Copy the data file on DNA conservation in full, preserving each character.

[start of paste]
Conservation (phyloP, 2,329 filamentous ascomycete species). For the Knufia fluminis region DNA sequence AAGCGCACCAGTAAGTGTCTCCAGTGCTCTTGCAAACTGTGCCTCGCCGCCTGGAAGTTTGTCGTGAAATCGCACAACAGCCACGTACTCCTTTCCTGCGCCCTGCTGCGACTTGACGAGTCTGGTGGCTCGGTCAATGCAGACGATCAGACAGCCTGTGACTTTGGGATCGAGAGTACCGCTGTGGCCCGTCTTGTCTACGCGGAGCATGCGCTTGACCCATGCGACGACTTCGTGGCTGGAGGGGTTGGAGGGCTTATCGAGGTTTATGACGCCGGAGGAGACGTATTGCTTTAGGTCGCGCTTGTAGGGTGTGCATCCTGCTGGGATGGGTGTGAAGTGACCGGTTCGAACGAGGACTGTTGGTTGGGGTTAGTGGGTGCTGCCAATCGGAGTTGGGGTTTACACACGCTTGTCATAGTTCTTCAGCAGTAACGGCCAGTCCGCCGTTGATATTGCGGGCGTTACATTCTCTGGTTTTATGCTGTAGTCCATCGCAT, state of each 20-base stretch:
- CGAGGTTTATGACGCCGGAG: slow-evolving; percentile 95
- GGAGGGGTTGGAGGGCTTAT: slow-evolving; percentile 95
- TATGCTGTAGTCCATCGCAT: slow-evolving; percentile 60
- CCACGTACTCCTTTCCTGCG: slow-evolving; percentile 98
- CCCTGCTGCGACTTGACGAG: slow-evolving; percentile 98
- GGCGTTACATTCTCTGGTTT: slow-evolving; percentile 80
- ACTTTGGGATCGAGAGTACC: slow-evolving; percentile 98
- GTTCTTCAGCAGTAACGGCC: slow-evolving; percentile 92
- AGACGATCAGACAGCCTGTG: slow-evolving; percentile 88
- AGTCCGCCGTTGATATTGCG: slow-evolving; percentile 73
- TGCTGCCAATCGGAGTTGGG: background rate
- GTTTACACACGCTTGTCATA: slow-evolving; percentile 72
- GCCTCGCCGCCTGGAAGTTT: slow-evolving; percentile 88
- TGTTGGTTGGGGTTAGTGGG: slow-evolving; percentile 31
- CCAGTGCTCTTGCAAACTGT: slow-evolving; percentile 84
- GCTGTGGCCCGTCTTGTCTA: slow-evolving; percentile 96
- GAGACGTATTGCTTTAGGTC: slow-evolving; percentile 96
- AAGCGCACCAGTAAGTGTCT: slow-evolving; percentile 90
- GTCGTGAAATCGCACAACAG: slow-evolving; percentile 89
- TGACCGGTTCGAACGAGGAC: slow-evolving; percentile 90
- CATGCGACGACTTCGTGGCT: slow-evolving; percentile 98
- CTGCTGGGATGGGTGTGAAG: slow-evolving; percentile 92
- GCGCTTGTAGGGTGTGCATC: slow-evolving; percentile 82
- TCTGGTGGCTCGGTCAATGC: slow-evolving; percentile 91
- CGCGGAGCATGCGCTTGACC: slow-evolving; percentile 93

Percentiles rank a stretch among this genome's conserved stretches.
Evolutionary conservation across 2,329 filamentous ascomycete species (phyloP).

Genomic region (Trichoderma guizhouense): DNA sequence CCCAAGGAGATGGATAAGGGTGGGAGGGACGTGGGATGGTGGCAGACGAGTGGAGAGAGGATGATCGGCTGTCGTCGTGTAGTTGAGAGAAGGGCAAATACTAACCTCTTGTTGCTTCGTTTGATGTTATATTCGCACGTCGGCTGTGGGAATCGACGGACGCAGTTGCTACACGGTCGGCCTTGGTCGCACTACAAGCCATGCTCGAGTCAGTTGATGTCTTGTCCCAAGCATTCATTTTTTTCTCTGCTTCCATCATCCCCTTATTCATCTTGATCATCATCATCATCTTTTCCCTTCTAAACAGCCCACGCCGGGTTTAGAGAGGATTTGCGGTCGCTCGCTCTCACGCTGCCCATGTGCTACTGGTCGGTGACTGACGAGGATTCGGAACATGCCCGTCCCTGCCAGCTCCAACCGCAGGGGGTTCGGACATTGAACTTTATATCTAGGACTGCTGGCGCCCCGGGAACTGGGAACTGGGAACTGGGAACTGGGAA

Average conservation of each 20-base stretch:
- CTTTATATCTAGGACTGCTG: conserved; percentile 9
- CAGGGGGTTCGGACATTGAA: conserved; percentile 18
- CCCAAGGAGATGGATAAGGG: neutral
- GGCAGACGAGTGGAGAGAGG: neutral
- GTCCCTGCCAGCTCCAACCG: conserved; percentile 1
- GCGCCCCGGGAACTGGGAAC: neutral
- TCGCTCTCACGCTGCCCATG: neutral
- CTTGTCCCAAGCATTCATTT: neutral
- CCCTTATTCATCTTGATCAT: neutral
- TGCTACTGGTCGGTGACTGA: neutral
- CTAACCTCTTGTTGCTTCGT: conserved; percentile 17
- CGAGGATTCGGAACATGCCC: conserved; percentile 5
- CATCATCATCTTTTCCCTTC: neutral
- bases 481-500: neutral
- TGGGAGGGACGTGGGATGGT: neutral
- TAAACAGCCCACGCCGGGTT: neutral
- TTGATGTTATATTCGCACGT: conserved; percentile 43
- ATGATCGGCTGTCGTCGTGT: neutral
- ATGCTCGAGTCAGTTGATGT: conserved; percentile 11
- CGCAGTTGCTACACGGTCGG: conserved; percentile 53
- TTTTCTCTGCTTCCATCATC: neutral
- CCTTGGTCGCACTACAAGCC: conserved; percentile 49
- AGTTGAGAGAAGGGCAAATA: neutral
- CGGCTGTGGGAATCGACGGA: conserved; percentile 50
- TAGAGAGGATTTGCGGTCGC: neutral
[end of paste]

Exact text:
Conservation (phyloP, 2,329 filamentous ascomycete species). For the Knufia fluminis region DNA sequence AAGCGCACCAGTAAGTGTCTCCAGTGCTCTTGCAAACTGTGCCTCGCCGCCTGGAAGTTTGTCGTGAAATCGCACAACAGCCACGTACTCCTTTCCTGCGCCCTGCTGCGACTTGACGAGTCTGGTGGCTCGGTCAATGCAGACGATCAGACAGCCTGTGACTTTGGGATCGAGAGTACCGCTGTGGCCCGTCTTGTCTACGCGGAGCATGCGCTTGACCCATGCGACGACTTCGTGGCTGGAGGGGTTGGAGGGCTTATCGAGGTTTATGACGCCGGAGGAGACGTATTGCTTTAGGTCGCGCTTGTAGGGTGTGCATCCTGCTGGGATGGGTGTGAAGTGACCGGTTCGAACGAGGACTGTTGGTTGGGGTTAGTGGGTGCTGCCAATCGGAGTTGGGGTTTACACACGCTTGTCATAGTTCTTCAGCAGTAACGGCCAGTCCGCCGTTGATATTGCGGGCGTTACATTCTCTGGTTTTATGCTGTAGTCCATCGCAT, state of each 20-base stretch:
- CGAGGTTTATGACGCCGGAG: slow-evolving; percentile 95
- GGAGGGGTTGGAGGGCTTAT: slow-evolving; percentile 95
- TATGCTGTAGTCCATCGCAT: slow-evolving; percentile 60
- CCACGTACTCCTTTCCTGCG: slow-evolving; percentile 98
- CCCTGCTGCGACTTGACGAG: slow-evolving; percentile 98
- GGCGTTACATTCTCTGGTTT: slow-evolving; percentile 80
- ACTTTGGGATCGAGAGTACC: slow-evolving; percentile 98
- GTTCTTCAGCAGTAACGGCC: slow-evolving; percentile 92
- AGACGATCAGACAGCCTGTG: slow-evolving; percentile 88
- AGTCCGCCGTTGATATTGCG: slow-evolving; percentile 73
- TGCTGCCAATCGGAGTTGGG: background rate
- GTTTACACACGCTTGTCATA: slow-evolving; percentile 72
- GCCTCGCCGCCTGGAAGTTT: slow-evolving; percentile 88
- TGTTGGTTGGGGTTAGTGGG: slow-evolving; percentile 31
- CCAGTGCTCTTGCAAACTGT: slow-evolving; percentile 84
- GCTGTGGCCCGTCTTGTCTA: slow-evolving; percentile 96
- GAGACGTATTGCTTTAGGTC: slow-evolving; percentile 96
- AAGCGCACCAGTAAGTGTCT: slow-evolving; percentile 90
- GTCGTGAAATCGCACAACAG: slow-evolving; percentile 89
- TGACCGGTTCGAACGAGGAC: slow-evolving; percentile 90
- CATGCGACGACTTCGTGGCT: slow-evolving; percentile 98
- CTGCTGGGATGGGTGTGAAG: slow-evolving; percentile 92
- GCGCTTGTAGGGTGTGCATC: slow-evolving; percentile 82
- TCTGGTGGCTCGGTCAATGC: slow-evolving; percentile 91
- CGCGGAGCATGCGCTTGACC: slow-evolving; percentile 93

Percentiles rank a stretch among this genome's conserved stretches.
Evolutionary conservation across 2,329 filamentous ascomycete species (phyloP).

Genomic region (Trichoderma guizhouense): DNA sequence CCCAAGGAGATGGATAAGGGTGGGAGGGACGTGGGATGGTGGCAGACGAGTGGAGAGAGGATGATCGGCTGTCGTCGTGTAGTTGAGAGAAGGGCAAATACTAACCTCTTGTTGCTTCGTTTGATGTTATATTCGCACGTCGGCTGTGGGAATCGACGGACGCAGTTGCTACACGGTCGGCCTTGGTCGCACTACAAGCCATGCTCGAGTCAGTTGATGTCTTGTCCCAAGCATTCATTTTTTTCTCTGCTTCCATCATCCCCTTATTCATCTTGATCATCATCATCATCTTTTCCCTTCTAAACAGCCCACGCCGGGTTTAGAGAGGATTTGCGGTCGCTCGCTCTCACGCTGCCCATGTGCTACTGGTCGGTGACTGACGAGGATTCGGAACATGCCCGTCCCTGCCAGCTCCAACCGCAGGGGGTTCGGACATTGAACTTTATATCTAGGACTGCTGGCGCCCCGGGAACTGGGAACTGGGAACTGGGAACTGGGAA

Average conservation of each 20-base stretch:
- CTTTATATCTAGGACTGCTG: conserved; percentile 9
- CAGGGGGTTCGGACATTGAA: conserved; percentile 18
- CCCAAGGAGATGGATAAGGG: neutral
- GGCAGACGAGTGGAGAGAGG: neutral
- GTCCCTGCCAGCTCCAACCG: conserved; percentile 1
- GCGCCCCGGGAACTGGGAAC: neutral
- TCGCTCTCACGCTGCCCATG: neutral
- CTTGTCCCAAGCATTCATTT: neutral
- CCCTTATTCATCTTGATCAT: neutral
- TGCTACTGGTCGGTGACTGA: neutral
- CTAACCTCTTGTTGCTTCGT: conserved; percentile 17
- CGAGGATTCGGAACATGCCC: conserved; percentile 5
- CATCATCATCTTTTCCCTTC: neutral
- bases 481-500: neutral
- TGGGAGGGACGTGGGATGGT: neutral
- TAAACAGCCCACGCCGGGTT: neutral
- TTGATGTTATATTCGCACGT: conserved; percentile 43
- ATGATCGGCTGTCGTCGTGT: neutral
- ATGCTCGAGTCAGTTGATGT: conserved; percentile 11
- CGCAGTTGCTACACGGTCGG: conserved; percentile 53
- TTTTCTCTGCTTCCATCATC: neutral
- CCTTGGTCGCACTACAAGCC: conserved; percentile 49
- AGTTGAGAGAAGGGCAAATA: neutral
- CGGCTGTGGGAATCGACGGA: conserved; percentile 50
- TAGAGAGGATTTGCGGTCGC: neutral